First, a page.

Roast a Squash, Rule the Kitchen Game

We like doing things that pay you back in a big way. You know, lots of bang for your buck. Like squats: they make you strong, they make you sweat, AND they give you an awesome booty. 

In the kitchen, we want to leverage our time and energy in the same way. Roasting veggies is one of the easiest--and tastiest--ways to cook up LOTS of food with minimal effort. And while the recipe below is for Butternut squash, any variety of (fall) squash will work great--Kabocha, Acorn, Blue Hubbard, etc. In fact, most any vegetable will shine when coated in fat and cooked hot: all types of potatoes, broccolli, cauliflower, brussel sprouts, green beans, bell peppers, onions, or any combination of these!

 Oakland-grown, baby!

Oakland-grown, baby!

For the basic recipe below, you'll just need a squash, some fat (we like coconut oil, bacon fat, or butter best!), and salt & pepper to taste.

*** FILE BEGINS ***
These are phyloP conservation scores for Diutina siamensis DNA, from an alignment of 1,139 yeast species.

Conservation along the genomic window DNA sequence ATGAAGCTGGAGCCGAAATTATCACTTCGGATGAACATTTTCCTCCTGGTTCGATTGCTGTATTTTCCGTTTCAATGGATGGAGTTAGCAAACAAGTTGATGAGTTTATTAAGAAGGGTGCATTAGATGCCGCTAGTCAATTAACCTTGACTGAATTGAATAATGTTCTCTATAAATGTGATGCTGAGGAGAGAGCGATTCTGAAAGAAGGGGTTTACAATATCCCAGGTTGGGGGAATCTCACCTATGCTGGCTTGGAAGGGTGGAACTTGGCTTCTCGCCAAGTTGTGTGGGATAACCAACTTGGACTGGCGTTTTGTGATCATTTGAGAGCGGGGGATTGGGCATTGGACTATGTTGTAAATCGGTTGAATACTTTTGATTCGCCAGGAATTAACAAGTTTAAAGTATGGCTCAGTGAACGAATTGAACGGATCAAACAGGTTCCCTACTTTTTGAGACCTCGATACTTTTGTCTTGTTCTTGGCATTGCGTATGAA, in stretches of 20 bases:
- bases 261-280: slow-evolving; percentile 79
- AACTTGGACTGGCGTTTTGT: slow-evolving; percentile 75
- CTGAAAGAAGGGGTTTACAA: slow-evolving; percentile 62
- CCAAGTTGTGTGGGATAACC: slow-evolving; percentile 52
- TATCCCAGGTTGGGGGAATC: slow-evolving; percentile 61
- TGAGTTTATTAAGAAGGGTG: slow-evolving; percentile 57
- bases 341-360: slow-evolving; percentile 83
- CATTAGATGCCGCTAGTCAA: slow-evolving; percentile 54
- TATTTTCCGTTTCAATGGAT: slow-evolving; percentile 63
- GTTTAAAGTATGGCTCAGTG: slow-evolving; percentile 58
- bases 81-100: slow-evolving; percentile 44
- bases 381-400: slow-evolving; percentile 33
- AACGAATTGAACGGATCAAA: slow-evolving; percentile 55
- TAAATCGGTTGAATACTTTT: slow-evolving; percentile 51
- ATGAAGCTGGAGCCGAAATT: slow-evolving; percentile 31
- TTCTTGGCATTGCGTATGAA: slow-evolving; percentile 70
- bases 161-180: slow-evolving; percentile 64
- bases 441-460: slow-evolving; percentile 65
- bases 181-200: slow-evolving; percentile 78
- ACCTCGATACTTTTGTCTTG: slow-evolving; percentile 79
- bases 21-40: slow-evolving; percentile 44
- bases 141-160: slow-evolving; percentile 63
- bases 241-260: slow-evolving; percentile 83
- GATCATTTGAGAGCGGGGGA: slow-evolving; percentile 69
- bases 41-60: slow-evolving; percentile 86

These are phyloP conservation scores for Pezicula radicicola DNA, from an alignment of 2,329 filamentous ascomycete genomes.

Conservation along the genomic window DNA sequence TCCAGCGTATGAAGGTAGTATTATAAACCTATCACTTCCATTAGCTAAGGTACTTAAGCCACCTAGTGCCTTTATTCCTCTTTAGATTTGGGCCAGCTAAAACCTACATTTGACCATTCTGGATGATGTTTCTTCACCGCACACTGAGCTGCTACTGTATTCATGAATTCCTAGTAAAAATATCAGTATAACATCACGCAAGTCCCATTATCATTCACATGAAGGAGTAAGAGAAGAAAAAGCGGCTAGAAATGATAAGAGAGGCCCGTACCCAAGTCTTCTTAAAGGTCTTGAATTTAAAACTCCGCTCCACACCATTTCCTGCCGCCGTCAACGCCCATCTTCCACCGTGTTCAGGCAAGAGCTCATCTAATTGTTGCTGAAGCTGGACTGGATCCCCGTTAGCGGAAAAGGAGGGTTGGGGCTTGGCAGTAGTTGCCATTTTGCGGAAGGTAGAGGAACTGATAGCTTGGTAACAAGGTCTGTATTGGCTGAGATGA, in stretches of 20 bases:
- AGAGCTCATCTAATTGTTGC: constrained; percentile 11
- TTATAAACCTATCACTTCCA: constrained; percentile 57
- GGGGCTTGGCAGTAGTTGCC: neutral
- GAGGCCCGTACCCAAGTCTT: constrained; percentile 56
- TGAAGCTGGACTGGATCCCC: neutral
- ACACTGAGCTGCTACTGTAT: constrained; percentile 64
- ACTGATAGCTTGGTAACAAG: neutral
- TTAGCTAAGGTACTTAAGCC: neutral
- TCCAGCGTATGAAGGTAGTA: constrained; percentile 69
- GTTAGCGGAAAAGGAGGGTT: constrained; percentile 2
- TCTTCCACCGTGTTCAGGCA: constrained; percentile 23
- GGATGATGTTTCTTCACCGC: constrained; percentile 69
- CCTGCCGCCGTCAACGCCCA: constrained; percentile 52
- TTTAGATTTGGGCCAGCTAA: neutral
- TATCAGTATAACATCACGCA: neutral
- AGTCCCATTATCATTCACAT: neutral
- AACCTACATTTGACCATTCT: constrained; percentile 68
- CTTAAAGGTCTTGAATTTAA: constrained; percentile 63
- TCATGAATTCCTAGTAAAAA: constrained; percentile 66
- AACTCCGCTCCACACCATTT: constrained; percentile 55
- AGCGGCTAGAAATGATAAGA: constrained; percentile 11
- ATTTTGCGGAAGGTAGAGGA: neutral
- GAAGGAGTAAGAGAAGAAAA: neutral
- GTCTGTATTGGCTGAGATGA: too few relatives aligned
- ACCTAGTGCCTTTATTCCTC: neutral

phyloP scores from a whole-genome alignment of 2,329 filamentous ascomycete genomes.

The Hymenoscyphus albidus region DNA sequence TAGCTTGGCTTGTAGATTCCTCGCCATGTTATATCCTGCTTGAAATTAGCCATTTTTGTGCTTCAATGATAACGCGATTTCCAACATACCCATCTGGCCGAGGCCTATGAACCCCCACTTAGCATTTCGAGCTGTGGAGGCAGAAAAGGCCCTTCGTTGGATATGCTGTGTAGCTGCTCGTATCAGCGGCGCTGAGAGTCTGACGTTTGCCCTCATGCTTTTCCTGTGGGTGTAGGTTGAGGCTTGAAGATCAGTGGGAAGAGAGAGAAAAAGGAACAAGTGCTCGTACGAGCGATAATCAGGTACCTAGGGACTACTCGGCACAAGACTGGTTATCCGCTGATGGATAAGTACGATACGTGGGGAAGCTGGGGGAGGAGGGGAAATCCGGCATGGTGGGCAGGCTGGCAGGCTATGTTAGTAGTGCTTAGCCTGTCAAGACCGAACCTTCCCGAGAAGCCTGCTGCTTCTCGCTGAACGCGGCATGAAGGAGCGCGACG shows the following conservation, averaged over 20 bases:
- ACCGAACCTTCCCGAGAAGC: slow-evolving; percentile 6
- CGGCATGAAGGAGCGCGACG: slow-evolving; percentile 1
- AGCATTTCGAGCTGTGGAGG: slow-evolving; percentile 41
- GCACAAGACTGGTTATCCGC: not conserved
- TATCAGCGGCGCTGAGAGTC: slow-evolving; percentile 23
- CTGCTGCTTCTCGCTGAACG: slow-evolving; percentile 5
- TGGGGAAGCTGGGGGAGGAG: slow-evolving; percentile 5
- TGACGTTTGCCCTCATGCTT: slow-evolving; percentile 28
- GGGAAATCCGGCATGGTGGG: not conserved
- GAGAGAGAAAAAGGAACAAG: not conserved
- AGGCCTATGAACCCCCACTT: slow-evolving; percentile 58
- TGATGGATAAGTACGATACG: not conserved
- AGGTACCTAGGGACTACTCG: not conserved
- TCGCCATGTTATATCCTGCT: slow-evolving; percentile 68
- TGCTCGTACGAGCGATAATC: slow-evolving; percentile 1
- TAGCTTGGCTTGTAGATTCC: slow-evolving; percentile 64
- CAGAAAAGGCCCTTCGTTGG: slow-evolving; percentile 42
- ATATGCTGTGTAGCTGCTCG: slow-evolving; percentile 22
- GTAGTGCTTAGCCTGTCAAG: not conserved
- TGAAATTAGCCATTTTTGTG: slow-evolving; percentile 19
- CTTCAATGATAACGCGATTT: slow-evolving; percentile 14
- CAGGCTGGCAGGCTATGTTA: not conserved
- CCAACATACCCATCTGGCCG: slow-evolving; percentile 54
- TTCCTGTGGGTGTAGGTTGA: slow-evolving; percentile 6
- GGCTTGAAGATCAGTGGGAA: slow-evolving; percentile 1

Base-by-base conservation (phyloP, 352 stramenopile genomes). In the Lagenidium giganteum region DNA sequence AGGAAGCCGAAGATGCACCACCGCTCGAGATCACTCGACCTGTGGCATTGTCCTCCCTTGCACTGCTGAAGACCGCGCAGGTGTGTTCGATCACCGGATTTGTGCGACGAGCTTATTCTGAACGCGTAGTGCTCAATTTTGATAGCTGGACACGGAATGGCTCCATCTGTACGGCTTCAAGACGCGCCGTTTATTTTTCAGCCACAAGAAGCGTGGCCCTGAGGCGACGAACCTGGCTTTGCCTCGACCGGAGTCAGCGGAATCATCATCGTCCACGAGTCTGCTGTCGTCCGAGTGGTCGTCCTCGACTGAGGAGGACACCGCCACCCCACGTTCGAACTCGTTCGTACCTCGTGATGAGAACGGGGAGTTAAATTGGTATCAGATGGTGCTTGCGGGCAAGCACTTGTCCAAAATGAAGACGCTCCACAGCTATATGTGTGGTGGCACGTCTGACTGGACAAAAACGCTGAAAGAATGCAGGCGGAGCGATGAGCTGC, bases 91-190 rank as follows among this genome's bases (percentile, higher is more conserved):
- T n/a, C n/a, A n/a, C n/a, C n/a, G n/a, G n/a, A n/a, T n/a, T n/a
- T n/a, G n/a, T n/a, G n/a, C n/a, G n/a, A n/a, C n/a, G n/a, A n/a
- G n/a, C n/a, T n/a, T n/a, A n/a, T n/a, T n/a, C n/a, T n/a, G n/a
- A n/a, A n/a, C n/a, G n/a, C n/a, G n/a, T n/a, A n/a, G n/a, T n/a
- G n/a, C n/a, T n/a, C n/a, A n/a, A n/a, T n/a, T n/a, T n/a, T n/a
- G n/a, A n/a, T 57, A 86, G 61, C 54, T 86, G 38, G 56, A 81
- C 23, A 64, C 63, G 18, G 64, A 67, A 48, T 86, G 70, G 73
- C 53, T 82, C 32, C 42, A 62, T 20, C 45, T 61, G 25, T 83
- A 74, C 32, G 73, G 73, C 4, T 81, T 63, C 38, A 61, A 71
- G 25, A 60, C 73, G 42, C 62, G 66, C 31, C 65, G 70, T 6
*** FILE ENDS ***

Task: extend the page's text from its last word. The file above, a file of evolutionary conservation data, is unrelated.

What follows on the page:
1. Pre-heat your oven to 425deg F, and place a foil-covered cookie sheet in the oven.
  2. Peel the skin of the squash.
  3. Cut off the ends, chop the squash in half length-wise, and scoop the seeds. 
  4. Hack it up! Aim for 1-inch cubes. 
  5. Heat up 1.5 TB of coconut oil, bacon fat or butter in a large bowl in the microwave; when it is liquid, add the cubed squash and toss to combine. 
  6. Spread the squash into a single layer out onto the HOT cookie sheet covered in foil, and throw into the oven. 
  7. Let it cook! Don't mess with the veggies for at least 20 minutes. At that point, carefully shake the pan to turn the squash, and marvel at the brown, carmelized edges. Mmmmmm. 
  8. Every 5-10 minutes, begin testing the squash with a fork; it should give with slight pressure, but not be mushy. When it's done, pull it out, season with salt & pepper and enjoy!

The really awesome thing about roasted veggies is that while they're great as-is, they can also be added to salads, stir-frys, or even soup to fill things out (although if you're using it another cooked dish, add them right at the end to avoid over-cooking). UF Coaches often will just roast whatever looks good at the market, and decide how to use it later!